Israel’s parliament voted 62-55 in favor of the long-debated Nation State bill early Thursday morning, enshrining religion-based identity in law. The bill defined Israel as the nation-state of the Jewish people (rather than of Israeli citizens), revokes the status of Arabic as an official language, and affirms Jewish-only settlement as “a national value.”

Knesset (Israeli parliament) members say that the law merely puts the country’s Jewish character into writing. But in actively encouraging Jewish-only settlement, the law elevates the unequal treatment of 1.8 million Arabs with Israeli citizenship—who reports suggest are already discriminated against in employment, social services, and education—to the status of a constitutional norm.

The bill did not pass quietly: thousands of demonstrators gathered for an “emergency rally” in Tel Aviv on Saturday night; 14 American Jewish organizations penned a letter last week to Knesset member Isaac Herzog expressing their opposition to the bill. In a speech at the demonstration, Ayman Odeh, chair of the mostly Arab Joint List party alliance described the law’s purpose as being to “stick a finger in the eyes of a fifth of Israel’s population, spark a dispute and polarize in order to make political gain for the Netanyahu tyranny.” The Joint List party proposed a counter-bill last month that would define Israel as a “state of all its citizens.” The Knesset rejected it.

For decades, the broad appeal of liberal Zionism in America has depended on a supposed equilibrium between the state’s Jewish and democratic values—repeatedly tested by controversies over, for example, the Gaza blockade and associated violence. With this new law, Netanyahu’s government may drive Israel’s liberal supporters further from the fold.

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Republicans disagree with the rest of America about Trump’s handling of Putin.

Two new polls show that a large majority of Americans are unhappy with the president’s performance in his summit with the Russian president in Helsinki on Monday. But Trump’s supporters are still standing by him.

A CBS News poll this week found that 55 percent of Americans disapproved of Trump’s handling of the summit, where the president sided with Putin on whether Russia interfered in the 2016 U.S. election. (Trump later made an unconvincing effort to walk back his remarks.) That figure included 83 percent of Democrats and 53 percent of voters who described themselves as independent.

Among Republican voters, however, Trump’s support remains largely unchanged. In the CBS poll, 68 percent of Republicans said they approved of the president’s handling of Putin. A new Axios/SurveyMonkey poll found similar results: 58 percent of Americans overall disapproved of the summit, but 79 percent of Republicans sided with Trump.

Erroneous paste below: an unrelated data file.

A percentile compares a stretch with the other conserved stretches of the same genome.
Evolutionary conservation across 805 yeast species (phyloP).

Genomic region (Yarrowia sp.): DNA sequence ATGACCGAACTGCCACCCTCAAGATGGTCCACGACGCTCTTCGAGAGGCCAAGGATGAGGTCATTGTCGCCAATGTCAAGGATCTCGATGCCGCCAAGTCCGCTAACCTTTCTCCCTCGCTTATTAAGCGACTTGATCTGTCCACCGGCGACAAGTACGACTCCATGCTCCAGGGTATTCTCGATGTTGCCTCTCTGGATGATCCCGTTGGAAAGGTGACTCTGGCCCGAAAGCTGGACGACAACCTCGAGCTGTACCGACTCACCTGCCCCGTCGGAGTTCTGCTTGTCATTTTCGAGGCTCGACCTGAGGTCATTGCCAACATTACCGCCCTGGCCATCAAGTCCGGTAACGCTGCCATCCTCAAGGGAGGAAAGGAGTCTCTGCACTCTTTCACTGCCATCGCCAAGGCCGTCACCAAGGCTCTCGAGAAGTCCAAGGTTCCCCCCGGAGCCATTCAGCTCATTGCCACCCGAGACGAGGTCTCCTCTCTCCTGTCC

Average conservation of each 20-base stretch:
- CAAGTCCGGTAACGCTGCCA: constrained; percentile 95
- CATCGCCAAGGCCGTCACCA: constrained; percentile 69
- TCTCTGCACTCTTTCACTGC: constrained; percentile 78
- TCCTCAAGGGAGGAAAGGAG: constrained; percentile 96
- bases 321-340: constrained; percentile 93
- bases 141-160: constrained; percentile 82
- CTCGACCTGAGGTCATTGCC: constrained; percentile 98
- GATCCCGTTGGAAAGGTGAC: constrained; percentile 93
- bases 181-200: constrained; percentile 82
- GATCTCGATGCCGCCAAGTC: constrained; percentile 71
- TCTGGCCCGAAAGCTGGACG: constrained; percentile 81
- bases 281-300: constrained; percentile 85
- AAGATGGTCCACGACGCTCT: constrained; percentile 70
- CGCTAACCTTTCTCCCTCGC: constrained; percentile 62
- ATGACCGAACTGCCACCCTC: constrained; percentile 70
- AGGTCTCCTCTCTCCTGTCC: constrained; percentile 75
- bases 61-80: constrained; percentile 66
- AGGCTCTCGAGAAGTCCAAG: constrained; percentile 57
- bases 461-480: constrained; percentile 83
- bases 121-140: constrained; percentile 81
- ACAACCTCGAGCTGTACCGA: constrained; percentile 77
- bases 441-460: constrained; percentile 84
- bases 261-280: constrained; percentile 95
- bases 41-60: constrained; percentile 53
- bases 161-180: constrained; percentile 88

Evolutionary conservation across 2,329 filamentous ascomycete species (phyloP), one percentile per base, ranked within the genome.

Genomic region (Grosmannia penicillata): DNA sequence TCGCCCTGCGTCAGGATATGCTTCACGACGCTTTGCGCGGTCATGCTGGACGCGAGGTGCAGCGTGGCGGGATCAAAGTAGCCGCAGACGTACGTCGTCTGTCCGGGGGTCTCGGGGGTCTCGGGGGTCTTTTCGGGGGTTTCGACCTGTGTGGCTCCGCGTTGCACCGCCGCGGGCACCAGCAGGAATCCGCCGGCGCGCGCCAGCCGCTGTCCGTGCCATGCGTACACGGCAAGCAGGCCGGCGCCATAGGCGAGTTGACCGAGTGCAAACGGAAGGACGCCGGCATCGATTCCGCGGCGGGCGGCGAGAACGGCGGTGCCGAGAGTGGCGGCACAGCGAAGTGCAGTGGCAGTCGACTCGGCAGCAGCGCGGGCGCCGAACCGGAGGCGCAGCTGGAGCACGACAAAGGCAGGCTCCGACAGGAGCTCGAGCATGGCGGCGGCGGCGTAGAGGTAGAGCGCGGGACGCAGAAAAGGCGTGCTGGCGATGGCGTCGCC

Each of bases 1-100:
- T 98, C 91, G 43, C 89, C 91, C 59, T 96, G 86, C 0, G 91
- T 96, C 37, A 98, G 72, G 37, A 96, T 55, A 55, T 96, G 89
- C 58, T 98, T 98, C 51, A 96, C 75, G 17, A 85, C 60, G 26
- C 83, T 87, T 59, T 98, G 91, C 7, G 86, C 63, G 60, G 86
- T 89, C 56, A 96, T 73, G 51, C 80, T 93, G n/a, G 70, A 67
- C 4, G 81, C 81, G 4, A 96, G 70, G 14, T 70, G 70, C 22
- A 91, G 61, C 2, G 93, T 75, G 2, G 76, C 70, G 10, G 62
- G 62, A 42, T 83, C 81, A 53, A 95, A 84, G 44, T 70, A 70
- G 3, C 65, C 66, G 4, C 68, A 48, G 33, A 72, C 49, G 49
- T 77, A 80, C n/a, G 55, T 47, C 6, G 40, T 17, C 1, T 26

The results track with what we know about Trump’s bond with Republican voters. The president has long enjoyed considerable support with the party’s deeply conservative base, and none of his words or deeds since entering the White House have significantly disrupted it. This week’s polls, coming immediately after the president publicly humiliated himself before a hostile foreign power, are perhaps the starkest reminder yet of that hold.

The polls also suggest that Trump may be able to weather worse storms to come. “Every piece of data, and virtually every public action of elected Republican officials, shows Trump will have overwhelming and probably unbreakable party support, regardless of what Robert Mueller finds with his Russia probe,” Axios’ Mike Allen concluded.

July 18, 2018

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The GOP thinks “Abolish ICE” is going to hurt Democrats.

The House on Wednesday voted on a GOP measure in overwhelming support of U.S. Customs and Immigration Enforcement (ICE), following a chorus of calls by progressive Democrats to dismantle the agency.

With the resolution passing on a 244-35 vote—18 Democrats voted in favor of the agency, while 34 voted against the measure—the GOP strategically exposed a division within moderate and progressive wings of the Democratic Party. The remaining 133 Dems voted present, withholding their vote at the behest of party leaders, including House Minority Leader Nancy Pelosi and members of the Congressional Hispanic Caucus, who have refrained from jumping on the “Abolish ICE” bandwagon.

“The campaign against ICE is the latest rallying cry for open borders, the latest call to prioritize illegal immigrants over American citizens,” said Rep. Clay Higgins (R-LA), who sponsored the bill, in the House debate on Wednesday.

The movement to eliminate ICE, the agency established under the Department of Homeland Security by George W. Bush in 2003, has gained traction among some high-profile Democrats following the upset victory of Alexandria Ocasio-Cortez over ten-term incumbent Joe Crowley of New York in June. Ocasio-Cortez made the elimination of ICE a central part of her campaign during the family separation crisis on the U.S.-Mexico border. New York City Mayor Bill de Blasio as well as Senator Kirsten Gillibrand have joined the rallying cry.

In attempting to make Democrats take a stand on ICE, Republicans apparently think a vote against the agency could hurt their opponents in the midterms. Polls show that a majority of voters believe ICE should stay.

Democrats roll out their newest midterms slogan: “For the People.”

Party leaders debuted the slogan after a Wednesday meeting of House Democrats, Politico reports. “For the People,” with its populist undertones, will be a rhetorical improvement on “A Better Deal,” which drew widespread criticism for being tepid.

The “For the People” platform focuses on three main aims: health care, wage increases, and a spotlight on Republican corruption. Democrats are now expected to begin incorporating the slogan and its three policy priorities into their messaging.

The slogan represents another bid for a party that’s struggled with unified, coherent messaging. Months away from midterm elections where Democrats must flip 24 Republican-controlled seats to take control of the House, the party was under pressure to get at least roughly on the same page. “I don’t think any of us are claiming this is poetic or this is the end-all-be-all of messaging,” said Rep. Cheri Bustos of Illinois. “It’s just a way, in a quick way, to put together the answer to what we stand for.”